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Friendly strategies / Issue 12

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Trilegal co-founding partner Anand Prasad is candid about the fact that the firm has lacked significant expertise in capital markets but the firm may be on a path to plugging that hole - and others.

Despite four more IPOs hitting the markets, Indian shares took a hammering this week and even the hotly anticipated Adani Power IPO turned out to be a bit of a disappointment.

Even so, the markets bounced back today and Indian firms aiming for the big league will find it hard to do so without a capital markets practice.

Trilegal co-founding partner Anand Prasad is candid about the fact that Trilegal has lacked significant expertise in the area, particularly after Abhishek Saxena, who did some capital markets work, left to form Phoenix Legal late last year.

Hiring Srinivas Parthasarathy from best friend Allen & Overy (A&O) to head up Trilegal's new dedicated capital markets practice in Mumbai is therefore a step in the right direction.

However, despite being spun by A&O as primarily a "strengthen[ing] of collaboration", Srinivas' hire was a fortunate personal fit for Trilegal partners after a long search and, more importantly, an internal strategic necessity for the firm's continued growth.

"The plan is to have an extremely robust capital markets practice sometime in the next year-and-a-half to two years and ultimately to be a top tier capital markets practice that competes with Amarchand or S&R [Associates]," says Prasad.

Perhaps this is excessive optimism and he acknowledges it will be "tough", particularly in light of the esablished guard's current dominance in the field.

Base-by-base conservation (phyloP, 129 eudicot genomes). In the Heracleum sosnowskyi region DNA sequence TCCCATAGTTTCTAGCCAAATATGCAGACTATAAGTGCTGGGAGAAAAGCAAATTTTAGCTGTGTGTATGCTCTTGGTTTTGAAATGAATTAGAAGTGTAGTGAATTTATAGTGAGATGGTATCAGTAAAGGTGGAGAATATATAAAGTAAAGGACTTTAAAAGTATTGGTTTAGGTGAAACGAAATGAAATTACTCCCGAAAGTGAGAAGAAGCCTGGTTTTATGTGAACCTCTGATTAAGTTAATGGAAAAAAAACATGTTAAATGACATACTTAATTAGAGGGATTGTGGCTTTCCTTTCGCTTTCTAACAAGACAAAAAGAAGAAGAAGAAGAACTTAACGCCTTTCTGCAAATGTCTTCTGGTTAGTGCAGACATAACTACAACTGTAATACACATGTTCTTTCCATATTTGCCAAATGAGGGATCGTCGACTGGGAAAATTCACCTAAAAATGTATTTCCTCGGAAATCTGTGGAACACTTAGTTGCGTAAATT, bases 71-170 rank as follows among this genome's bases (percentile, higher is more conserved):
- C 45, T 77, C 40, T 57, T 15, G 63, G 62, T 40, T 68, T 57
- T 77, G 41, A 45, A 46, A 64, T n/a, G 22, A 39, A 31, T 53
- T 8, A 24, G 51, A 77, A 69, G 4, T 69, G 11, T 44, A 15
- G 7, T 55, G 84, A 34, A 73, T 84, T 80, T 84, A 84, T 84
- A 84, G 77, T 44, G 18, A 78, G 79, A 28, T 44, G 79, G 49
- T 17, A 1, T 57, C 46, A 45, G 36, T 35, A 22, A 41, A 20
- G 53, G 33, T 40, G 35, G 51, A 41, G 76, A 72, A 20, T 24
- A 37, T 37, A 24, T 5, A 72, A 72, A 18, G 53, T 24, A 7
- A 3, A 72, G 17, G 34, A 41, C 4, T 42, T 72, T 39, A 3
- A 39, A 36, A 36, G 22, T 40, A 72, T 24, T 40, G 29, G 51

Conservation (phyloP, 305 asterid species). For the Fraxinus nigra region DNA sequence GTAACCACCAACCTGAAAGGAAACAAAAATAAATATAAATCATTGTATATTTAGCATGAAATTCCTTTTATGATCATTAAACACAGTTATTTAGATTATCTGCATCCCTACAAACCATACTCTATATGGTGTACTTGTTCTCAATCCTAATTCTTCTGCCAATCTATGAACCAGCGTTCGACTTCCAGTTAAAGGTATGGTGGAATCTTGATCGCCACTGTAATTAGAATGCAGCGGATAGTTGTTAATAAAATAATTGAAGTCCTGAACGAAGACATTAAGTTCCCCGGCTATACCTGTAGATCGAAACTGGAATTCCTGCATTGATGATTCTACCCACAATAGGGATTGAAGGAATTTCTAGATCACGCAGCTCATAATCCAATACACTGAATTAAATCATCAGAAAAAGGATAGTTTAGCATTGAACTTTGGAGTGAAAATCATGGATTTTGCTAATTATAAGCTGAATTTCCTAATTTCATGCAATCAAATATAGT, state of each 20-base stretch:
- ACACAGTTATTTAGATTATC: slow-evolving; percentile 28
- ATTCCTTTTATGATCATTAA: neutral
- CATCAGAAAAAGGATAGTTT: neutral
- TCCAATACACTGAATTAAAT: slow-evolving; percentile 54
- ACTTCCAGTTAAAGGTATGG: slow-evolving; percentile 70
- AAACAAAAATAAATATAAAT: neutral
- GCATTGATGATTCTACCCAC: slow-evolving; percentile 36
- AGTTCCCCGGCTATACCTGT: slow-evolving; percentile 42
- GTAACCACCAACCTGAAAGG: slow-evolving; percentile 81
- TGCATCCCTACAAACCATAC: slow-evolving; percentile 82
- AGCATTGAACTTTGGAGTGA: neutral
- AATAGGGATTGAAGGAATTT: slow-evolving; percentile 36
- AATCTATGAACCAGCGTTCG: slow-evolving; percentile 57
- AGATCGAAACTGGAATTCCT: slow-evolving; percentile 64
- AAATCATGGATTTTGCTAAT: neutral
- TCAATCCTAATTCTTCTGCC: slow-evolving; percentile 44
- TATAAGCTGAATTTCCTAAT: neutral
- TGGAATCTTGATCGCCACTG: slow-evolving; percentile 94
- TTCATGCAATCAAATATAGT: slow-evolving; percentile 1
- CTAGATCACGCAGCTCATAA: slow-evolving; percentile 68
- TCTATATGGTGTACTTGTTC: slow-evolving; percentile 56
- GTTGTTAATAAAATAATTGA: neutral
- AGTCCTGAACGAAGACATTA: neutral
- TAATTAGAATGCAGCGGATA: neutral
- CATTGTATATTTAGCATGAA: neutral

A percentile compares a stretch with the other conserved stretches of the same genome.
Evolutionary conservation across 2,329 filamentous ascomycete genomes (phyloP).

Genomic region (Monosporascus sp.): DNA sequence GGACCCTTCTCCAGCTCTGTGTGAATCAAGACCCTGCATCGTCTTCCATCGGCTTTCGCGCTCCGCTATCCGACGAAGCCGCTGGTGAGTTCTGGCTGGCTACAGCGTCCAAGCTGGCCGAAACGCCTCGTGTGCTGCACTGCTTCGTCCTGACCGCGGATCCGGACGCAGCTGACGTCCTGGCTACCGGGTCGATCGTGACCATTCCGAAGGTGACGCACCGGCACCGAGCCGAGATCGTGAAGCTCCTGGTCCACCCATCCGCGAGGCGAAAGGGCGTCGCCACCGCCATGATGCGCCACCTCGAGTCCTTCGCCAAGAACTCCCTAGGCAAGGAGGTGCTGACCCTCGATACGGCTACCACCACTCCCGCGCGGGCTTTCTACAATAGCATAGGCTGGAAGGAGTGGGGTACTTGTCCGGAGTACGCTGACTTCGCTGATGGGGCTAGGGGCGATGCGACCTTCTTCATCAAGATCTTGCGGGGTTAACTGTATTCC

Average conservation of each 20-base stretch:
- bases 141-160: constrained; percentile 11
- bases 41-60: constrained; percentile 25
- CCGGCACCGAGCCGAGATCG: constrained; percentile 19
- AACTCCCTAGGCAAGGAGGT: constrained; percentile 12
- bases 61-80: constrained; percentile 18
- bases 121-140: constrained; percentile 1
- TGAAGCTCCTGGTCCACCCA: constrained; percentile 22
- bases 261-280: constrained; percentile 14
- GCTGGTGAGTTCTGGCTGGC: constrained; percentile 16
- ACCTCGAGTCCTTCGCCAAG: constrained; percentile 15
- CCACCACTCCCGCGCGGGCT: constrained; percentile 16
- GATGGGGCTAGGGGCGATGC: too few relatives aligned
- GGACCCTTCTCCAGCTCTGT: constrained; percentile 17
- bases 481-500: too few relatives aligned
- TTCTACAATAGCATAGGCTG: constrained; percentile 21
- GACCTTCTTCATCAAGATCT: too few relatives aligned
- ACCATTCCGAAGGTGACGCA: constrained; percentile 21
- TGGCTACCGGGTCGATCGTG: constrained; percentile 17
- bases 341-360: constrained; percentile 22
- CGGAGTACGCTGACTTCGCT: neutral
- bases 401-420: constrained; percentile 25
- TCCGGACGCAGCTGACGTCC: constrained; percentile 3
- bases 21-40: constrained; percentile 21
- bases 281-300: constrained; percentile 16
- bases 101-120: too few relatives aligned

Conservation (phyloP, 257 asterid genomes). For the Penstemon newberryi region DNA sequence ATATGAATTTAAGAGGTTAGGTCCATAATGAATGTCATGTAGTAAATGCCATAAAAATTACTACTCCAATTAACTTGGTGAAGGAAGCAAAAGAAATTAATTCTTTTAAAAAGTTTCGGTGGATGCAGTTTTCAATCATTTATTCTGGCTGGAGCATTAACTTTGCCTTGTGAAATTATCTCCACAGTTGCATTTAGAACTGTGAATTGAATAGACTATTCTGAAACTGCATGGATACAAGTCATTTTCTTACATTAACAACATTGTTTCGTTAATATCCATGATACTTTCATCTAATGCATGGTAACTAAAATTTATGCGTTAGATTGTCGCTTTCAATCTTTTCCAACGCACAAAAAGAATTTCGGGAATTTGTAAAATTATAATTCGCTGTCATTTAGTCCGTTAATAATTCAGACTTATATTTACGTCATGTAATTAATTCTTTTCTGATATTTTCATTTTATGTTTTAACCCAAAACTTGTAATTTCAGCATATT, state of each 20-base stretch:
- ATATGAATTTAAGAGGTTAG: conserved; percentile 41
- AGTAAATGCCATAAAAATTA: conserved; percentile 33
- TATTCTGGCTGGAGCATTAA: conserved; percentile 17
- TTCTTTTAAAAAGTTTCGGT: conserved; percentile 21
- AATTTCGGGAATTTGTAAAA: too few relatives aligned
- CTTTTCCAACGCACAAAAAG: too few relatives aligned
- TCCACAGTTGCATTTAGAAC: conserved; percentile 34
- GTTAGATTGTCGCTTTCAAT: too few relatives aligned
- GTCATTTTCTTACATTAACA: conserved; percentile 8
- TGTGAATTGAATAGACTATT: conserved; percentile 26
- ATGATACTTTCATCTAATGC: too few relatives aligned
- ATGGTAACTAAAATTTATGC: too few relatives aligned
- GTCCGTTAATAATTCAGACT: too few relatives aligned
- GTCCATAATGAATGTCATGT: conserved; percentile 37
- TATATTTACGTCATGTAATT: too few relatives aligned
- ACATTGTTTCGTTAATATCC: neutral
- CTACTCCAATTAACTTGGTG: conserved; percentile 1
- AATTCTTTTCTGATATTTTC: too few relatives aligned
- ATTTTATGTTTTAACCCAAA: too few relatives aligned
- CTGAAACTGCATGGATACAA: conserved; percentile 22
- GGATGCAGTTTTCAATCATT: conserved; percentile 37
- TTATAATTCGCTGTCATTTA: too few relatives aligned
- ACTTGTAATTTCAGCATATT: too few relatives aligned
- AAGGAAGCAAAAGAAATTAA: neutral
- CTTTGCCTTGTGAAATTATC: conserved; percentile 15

Then again, many established players also wrote off Trilegal when it first started.

The other objective is to grow Trilegal's domestic client base "significantly", which according to Prasad currently only makes up around a third of the firm's turnover. He believes that a capital markets practice will be essential to building up that domestic portfolio.

But expanding capital markets is only one step in Trilegal's larger three-piece puzzle, which also includes expansion of litigation and tax. By hiring Srinivas this week and energy disputes partner Sitesh Mukherjee from Hemant Sahai Associates in February, Trilegal is clearly trying to walk the walk.

That A&O is the main instigator of this strategy, as some seem to be suspecting, discounts the natural competitive urge of domestic firms of their own accord. Having said that, the magic circle firm will certainly not be displeased with its best friend's strategy.

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On Legally India's forum meanwhile, an international US firm is looking for a "solid best friends relationship" or other arrangements "consistent with the Advocates Act". The offer appears to be legitimate but beware, the firm's standards are understood to be high.

In other news, FoxMandal Delhi has paid fee-earners' salaries, though partners are still waiting for a cheque. Witness also the dearth of private equity deals over the past year and which law firms have managed to grab a slice of the pie.

Click here for our latest Legal Opinion, which decrypts exactly what is wrong with the Indian Government's stance to encryption. Do also let us know if you would like to contribute to future columns.

If you are a "citizen" in the mood for some things more "non-lawfirmite", have a look at:
- our interview with Anand Grover, the lawyer who managed to overturn the homophobic 377 law after years of struggle, and
- a round-up of Indian law schools' performance in the previous international and domestic mooting season.

And finally, the Legally India newsletter has broken through the 1,000 subscriber mark. A great big thank you to everyone who has signed up or forwarded it to friends or colleagues. Please keep doing so and letting us hear your feedback.

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